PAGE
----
Gus shrugged. "No, not hardly. His Nibs’ got a running man, name of Bumstead. Bit of a berk, if you ask me. Real penny-wise and pound-foolish. Eats a lot, though, out of His Nibs' larder and don’t imagine His Nibs cares for that at all. He might be a petticoat pensioner, though."

"Really? What makes you say that?"

A roguish smile. "He’s always hanging ‘round the lady of the house. Never lets her be."

I looked at him sceptically. "And Sir Julius allows that?"

"This Bumstead, he’s a berk, I tole you! Her ladyship wouldn’t look a brass farthing at him."

"And the son?"

"Oh he’s alright. Plays a bit o’ cards, likes the turf, you know. Don’t think he’s a picaroon, but he’s a bit sharp. Name of Jasper Dithers, esquire."

"And that’s all you have?"

"You know it, Lordship."

I handed him sixpence. "Bring your friends next time, and I shall give them their wages. Besides, you will need them. I have someone else for you to follow."

Gus beamed. "I’m turning into a right Isaac Gulliver," he said, and, pocketing the sixpence, turned and darted off into the night. Godspeed, young Gus, I thought.

My youthful spy had turned up some valuable information. Sir Julius appeared to have no weaknesses. "Appeared" being the key word. They were there, if one knew how to look for them. And I knew how to look. Sir Julius was finished, he merely did not know it yet.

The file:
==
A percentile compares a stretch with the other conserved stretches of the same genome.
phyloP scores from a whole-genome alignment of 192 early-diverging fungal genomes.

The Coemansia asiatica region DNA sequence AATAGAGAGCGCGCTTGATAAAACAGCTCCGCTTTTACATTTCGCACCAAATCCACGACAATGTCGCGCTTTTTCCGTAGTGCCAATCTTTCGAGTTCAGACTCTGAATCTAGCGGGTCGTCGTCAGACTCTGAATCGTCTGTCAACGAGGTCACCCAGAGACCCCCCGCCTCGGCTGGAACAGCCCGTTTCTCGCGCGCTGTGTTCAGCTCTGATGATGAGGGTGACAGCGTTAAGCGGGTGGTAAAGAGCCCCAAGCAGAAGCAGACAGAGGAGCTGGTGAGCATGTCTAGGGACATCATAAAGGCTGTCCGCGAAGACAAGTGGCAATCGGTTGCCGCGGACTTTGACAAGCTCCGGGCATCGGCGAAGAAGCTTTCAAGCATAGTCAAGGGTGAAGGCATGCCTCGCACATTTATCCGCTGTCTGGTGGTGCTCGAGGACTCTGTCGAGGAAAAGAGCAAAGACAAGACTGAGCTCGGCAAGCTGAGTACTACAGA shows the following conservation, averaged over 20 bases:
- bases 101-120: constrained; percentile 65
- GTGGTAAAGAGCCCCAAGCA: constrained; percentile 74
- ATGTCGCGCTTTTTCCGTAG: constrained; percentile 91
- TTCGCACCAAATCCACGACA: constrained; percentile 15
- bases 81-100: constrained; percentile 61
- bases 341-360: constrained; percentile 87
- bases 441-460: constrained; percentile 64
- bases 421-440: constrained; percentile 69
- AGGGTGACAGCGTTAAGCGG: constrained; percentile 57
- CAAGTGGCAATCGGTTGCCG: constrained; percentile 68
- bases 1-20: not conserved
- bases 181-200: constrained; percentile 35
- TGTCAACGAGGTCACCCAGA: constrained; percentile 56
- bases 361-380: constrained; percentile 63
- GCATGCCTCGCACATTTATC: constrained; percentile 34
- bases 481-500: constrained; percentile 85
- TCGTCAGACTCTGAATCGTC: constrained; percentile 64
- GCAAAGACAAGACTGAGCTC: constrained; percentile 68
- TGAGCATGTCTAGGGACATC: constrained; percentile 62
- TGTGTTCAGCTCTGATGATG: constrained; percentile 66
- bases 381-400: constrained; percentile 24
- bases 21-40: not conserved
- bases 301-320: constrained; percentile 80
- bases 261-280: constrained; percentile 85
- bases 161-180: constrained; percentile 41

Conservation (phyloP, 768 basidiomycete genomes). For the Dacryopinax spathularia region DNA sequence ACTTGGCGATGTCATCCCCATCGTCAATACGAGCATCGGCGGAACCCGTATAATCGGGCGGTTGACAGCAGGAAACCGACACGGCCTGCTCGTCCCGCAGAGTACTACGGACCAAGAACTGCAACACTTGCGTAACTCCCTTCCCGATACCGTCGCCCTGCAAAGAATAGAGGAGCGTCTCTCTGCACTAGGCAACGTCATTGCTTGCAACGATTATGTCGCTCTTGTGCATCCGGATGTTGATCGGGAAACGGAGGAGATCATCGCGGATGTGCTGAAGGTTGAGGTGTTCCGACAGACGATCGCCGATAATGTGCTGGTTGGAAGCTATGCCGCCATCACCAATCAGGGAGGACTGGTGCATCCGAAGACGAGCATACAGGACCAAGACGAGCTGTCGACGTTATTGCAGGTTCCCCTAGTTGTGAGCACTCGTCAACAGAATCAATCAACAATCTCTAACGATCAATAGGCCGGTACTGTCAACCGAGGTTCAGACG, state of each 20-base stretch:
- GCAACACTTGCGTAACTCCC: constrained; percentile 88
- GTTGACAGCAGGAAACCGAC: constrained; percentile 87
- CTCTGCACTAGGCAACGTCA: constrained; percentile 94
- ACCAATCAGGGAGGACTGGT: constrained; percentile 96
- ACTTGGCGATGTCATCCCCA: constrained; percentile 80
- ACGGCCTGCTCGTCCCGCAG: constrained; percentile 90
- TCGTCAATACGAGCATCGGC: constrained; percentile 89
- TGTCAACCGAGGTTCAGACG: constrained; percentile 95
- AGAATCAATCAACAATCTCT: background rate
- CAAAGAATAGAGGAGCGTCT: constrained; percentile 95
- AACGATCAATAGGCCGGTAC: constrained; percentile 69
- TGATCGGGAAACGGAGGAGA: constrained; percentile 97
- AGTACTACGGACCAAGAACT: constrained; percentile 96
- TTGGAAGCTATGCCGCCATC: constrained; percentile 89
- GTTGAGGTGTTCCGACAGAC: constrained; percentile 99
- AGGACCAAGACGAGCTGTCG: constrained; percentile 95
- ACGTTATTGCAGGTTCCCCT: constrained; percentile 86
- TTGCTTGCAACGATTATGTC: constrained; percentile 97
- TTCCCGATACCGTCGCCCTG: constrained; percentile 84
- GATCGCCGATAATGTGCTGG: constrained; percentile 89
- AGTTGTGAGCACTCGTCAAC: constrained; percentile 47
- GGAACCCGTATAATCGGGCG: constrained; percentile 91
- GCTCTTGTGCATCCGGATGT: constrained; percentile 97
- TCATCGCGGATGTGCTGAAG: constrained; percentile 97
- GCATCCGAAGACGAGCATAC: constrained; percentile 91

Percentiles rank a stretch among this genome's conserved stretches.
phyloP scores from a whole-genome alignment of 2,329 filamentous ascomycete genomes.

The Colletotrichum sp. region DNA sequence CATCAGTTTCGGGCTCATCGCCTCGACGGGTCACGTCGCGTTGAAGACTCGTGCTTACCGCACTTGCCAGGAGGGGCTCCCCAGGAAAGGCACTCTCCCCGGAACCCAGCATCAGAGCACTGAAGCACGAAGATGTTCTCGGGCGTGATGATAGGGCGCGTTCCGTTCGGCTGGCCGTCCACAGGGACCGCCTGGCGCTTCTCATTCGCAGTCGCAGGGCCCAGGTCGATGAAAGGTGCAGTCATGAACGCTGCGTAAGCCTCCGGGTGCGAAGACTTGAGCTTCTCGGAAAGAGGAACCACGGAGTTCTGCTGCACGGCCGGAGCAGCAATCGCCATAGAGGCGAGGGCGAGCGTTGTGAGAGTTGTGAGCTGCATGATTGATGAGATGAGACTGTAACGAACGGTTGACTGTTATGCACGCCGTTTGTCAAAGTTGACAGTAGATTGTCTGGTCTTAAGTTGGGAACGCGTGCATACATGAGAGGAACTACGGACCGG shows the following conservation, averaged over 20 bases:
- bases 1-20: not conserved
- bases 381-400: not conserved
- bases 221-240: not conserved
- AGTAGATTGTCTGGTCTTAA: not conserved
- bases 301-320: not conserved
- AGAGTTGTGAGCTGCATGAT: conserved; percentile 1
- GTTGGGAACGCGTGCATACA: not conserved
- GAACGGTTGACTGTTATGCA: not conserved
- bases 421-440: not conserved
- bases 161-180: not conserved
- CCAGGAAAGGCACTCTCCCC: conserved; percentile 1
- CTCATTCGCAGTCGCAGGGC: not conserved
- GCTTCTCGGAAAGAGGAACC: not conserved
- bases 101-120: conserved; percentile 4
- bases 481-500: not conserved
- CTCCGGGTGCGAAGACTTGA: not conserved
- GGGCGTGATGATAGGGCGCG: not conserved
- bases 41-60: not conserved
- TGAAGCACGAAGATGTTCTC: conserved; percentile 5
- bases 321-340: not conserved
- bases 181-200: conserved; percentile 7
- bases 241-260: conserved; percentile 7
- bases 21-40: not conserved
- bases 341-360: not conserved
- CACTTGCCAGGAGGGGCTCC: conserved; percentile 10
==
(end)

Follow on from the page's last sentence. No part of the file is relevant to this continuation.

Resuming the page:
Wednesday, August 20, 2008

The Guild

Lest my Noble Readers believe erroneously that I had forgotten my promise to Mademoiselle Margot, I assure you that I had not. My discussion with her had revealed that this gentleman to whom she was engaged resided, and indeed laboured, in Londontown. While young Gus kept watch over Sir Julius, I decided that I would uncover this Mills character to whom Mademoiselle Margot had so impetuously pledged her heart.

Unfortunately for me, I had no idea of in what endeavour Mills was currently engaged. After returning to the Tabard, I resolved to discover what his business was the following day. I was also left with the Mystery of the Gentleman with Thistle-down Hair. As Gus had no clue as to his identity, I decided to let that particular enigma sit, and instead focused on tracking to ground the elusive Mr. Mills.

The next day dawned hot. By mid-morning it was already quite warm, and I fancied that it might become extremely clement by noon. As such I left behind my heavy redingote and wore only a simple frock coat. Still, I fancied I cut quite the fashionable figure as I made my way to Ironmonger Lane. Here I found the guildhall of the Most Worshipful Company of Mercers. If anyone would know where this fellow Mills earned his coin, it would be they.

An hour later, after many kind (and not-so-kind) inquiries with most nearly every mercer I encountered, I discovered that the Mercers did not know Mills’ business, or indeed anything of Mills at all. I left stewing in frustration.

The Grocers, the Drapers, the Skinners, the Tallow Chandlers—I daresay I made a nuisance of myself, visiting every guildhall in the City. And out of every guildhall I emerged empty-handed.

My prediction as to the day’s weather turned accurate by mid-afternoon, and I found myself sweltering in the heat. A dipper of water from a nearby well soon quenched my thirst, but the sun still beat down upon me, so I retreated to the shade cast by a convenient building.